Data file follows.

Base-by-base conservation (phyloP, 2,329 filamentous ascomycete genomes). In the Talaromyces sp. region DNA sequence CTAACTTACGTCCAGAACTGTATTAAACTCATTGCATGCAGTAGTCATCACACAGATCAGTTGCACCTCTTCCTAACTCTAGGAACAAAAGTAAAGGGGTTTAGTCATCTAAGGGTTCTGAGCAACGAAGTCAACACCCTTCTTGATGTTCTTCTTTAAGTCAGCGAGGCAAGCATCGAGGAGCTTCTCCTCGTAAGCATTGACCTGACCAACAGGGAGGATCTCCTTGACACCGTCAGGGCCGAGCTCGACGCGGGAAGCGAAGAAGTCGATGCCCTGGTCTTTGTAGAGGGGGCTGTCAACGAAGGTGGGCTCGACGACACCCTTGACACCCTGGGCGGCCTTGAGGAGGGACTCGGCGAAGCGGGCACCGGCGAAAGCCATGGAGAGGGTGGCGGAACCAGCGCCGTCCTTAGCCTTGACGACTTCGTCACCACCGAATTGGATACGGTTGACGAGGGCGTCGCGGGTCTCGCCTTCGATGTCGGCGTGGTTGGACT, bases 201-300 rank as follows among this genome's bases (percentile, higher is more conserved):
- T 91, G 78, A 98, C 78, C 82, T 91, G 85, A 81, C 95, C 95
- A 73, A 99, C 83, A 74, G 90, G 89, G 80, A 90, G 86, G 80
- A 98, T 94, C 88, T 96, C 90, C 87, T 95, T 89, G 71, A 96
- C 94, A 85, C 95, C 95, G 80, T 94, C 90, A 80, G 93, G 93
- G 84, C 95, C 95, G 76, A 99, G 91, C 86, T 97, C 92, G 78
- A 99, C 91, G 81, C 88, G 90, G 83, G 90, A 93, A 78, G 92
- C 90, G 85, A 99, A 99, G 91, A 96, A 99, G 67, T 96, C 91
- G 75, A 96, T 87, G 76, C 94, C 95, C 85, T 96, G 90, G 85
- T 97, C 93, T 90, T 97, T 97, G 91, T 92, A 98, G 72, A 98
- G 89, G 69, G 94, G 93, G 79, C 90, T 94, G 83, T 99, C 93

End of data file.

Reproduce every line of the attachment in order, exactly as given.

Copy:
Base-by-base conservation (phyloP, 2,329 filamentous ascomycete genomes). In the Talaromyces sp. region DNA sequence CTAACTTACGTCCAGAACTGTATTAAACTCATTGCATGCAGTAGTCATCACACAGATCAGTTGCACCTCTTCCTAACTCTAGGAACAAAAGTAAAGGGGTTTAGTCATCTAAGGGTTCTGAGCAACGAAGTCAACACCCTTCTTGATGTTCTTCTTTAAGTCAGCGAGGCAAGCATCGAGGAGCTTCTCCTCGTAAGCATTGACCTGACCAACAGGGAGGATCTCCTTGACACCGTCAGGGCCGAGCTCGACGCGGGAAGCGAAGAAGTCGATGCCCTGGTCTTTGTAGAGGGGGCTGTCAACGAAGGTGGGCTCGACGACACCCTTGACACCCTGGGCGGCCTTGAGGAGGGACTCGGCGAAGCGGGCACCGGCGAAAGCCATGGAGAGGGTGGCGGAACCAGCGCCGTCCTTAGCCTTGACGACTTCGTCACCACCGAATTGGATACGGTTGACGAGGGCGTCGCGGGTCTCGCCTTCGATGTCGGCGTGGTTGGACT, bases 201-300 rank as follows among this genome's bases (percentile, higher is more conserved):
- T 91, G 78, A 98, C 78, C 82, T 91, G 85, A 81, C 95, C 95
- A 73, A 99, C 83, A 74, G 90, G 89, G 80, A 90, G 86, G 80
- A 98, T 94, C 88, T 96, C 90, C 87, T 95, T 89, G 71, A 96
- C 94, A 85, C 95, C 95, G 80, T 94, C 90, A 80, G 93, G 93
- G 84, C 95, C 95, G 76, A 99, G 91, C 86, T 97, C 92, G 78
- A 99, C 91, G 81, C 88, G 90, G 83, G 90, A 93, A 78, G 92
- C 90, G 85, A 99, A 99, G 91, A 96, A 99, G 67, T 96, C 91
- G 75, A 96, T 87, G 76, C 94, C 95, C 85, T 96, G 90, G 85
- T 97, C 93, T 90, T 97, T 97, G 91, T 92, A 98, G 72, A 98
- G 89, G 69, G 94, G 93, G 79, C 90, T 94, G 83, T 99, C 93